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And... We're Off!

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And... We're Off! - January 12, 2006

No sooner have we passed the potatoes across our Thanksgiving tables, than we can be found clipping coupons that allow us an extra 20% off an item- any item- if we get to a certain store before the break of dawn the very next day. And we, as full-fledged competitive consumers, take the bait, set the alarm and prepare to awake the next day to fulfill our destinies. We shop.

Now, I have been spotted in the mall before on the day after Thanksgiving, but never at the crack of dawn, standing beside 200 of my new-found frozen friends, each of us waiting to knock the other down for a chance at a Tickle-me-Elmo.

The National Retail Federation pronounced that this recent Christmas season was expected to bring in one of the best gains ever, with sales expected to be upwards of $439.5 billion. But I can't understand consumers allowing their holidays to be consumed by the retail industry.

I started to think of all this while I was, indeed, in line the day after Thanksgiving. After battling traffic lights that were not working in the shopping area and computers that had gone off-line in one of the stores, the shoppers began to grow restless. I practiced relaxation breathing and tried to remember to smile when my turn to check-out came forty-five minutes later. I also tried to remember to smile when I had to return to one store after I got home that day and realized one of my purchases was not in my bag.

But not everyone was smiling that day; or even trying to. The Christmas carols were happily playing, and the Christmas sweatshirts were proclaiming joy once again. But few people actually looked happy and that bothered me.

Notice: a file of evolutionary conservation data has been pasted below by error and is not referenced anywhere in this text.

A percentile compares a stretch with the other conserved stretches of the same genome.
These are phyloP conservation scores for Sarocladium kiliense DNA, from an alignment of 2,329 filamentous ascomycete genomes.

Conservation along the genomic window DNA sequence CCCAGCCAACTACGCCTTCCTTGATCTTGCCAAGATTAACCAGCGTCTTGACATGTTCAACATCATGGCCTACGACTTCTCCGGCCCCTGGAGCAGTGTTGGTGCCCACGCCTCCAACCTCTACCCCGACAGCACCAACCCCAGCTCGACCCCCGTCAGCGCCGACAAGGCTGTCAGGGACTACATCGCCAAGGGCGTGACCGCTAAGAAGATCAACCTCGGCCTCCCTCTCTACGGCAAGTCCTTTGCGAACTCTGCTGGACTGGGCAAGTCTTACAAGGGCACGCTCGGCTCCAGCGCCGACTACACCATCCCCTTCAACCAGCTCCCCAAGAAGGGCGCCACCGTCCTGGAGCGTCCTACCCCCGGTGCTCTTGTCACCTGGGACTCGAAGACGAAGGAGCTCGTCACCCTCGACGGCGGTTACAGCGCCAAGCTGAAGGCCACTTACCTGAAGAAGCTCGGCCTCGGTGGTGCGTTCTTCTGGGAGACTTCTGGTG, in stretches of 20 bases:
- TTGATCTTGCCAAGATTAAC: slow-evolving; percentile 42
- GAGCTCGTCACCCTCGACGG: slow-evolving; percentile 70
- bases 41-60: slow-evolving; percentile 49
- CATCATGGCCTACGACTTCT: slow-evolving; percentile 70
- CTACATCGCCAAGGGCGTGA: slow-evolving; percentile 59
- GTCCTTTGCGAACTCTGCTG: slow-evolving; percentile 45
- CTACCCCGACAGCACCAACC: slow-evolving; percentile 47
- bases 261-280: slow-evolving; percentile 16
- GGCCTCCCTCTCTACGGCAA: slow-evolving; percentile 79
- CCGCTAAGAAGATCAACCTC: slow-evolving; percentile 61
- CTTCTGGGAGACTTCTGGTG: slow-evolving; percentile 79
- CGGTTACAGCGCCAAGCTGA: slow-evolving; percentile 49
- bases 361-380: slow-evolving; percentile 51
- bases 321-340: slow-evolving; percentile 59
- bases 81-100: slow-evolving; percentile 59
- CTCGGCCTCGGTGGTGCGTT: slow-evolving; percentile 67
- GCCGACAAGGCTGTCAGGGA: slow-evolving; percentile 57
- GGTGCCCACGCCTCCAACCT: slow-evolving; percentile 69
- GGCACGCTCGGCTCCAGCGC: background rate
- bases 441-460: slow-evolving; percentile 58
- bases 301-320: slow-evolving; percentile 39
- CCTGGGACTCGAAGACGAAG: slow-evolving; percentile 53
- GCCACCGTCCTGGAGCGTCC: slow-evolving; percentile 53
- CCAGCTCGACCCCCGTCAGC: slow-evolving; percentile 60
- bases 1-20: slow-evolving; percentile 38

Later that night, seeking the sanctuary of Internet shopping, I was looking for more gifting ideas on e-bay, when my youngest came into the room. "When can I start my shopping, Mommy?" he asked, obviously buying into the pre-holiday frenzy.

"I promise that you have time," I assured him.

"But I need to go today," insisted the ten-year old consumer. "And I don't know what to get anyone. I don't know what to get even you." Then, studying me for a moment, he continued with a question he already knew the answer to, "Do you like... um... cross necklaces?"

"I love cross necklaces," I answered, as I continued on with my e-bay search for the perfect present.

"Can I get on e-bay when you're done?" he persisted.

No sooner had I surrendered the computer to him than he began typing in his own e-bay search, stopping only to ask, "How do you spell 'cross'?"
"You know how to spell it" I answered.

"C-R-O-S-S?"

"Exactly," I assured him, as he typed away.

And that's when it hit me. All the hustle and bustle to buy the best presents at the cheapest price and to be done with it all first is not all bad. But somewhere along the line, all of us who wear the Christmas sweaters, sing the Christmas songs, and buy the Christmas presents, need to stop long enough to remember what it's really all about.

And for heaven's sake, smile.

Maybe we just need to stop long enough to ask ourselves the simple, yet profound question, "How do I spell 'cross'?"

Contributed by Tammy Bundy
 
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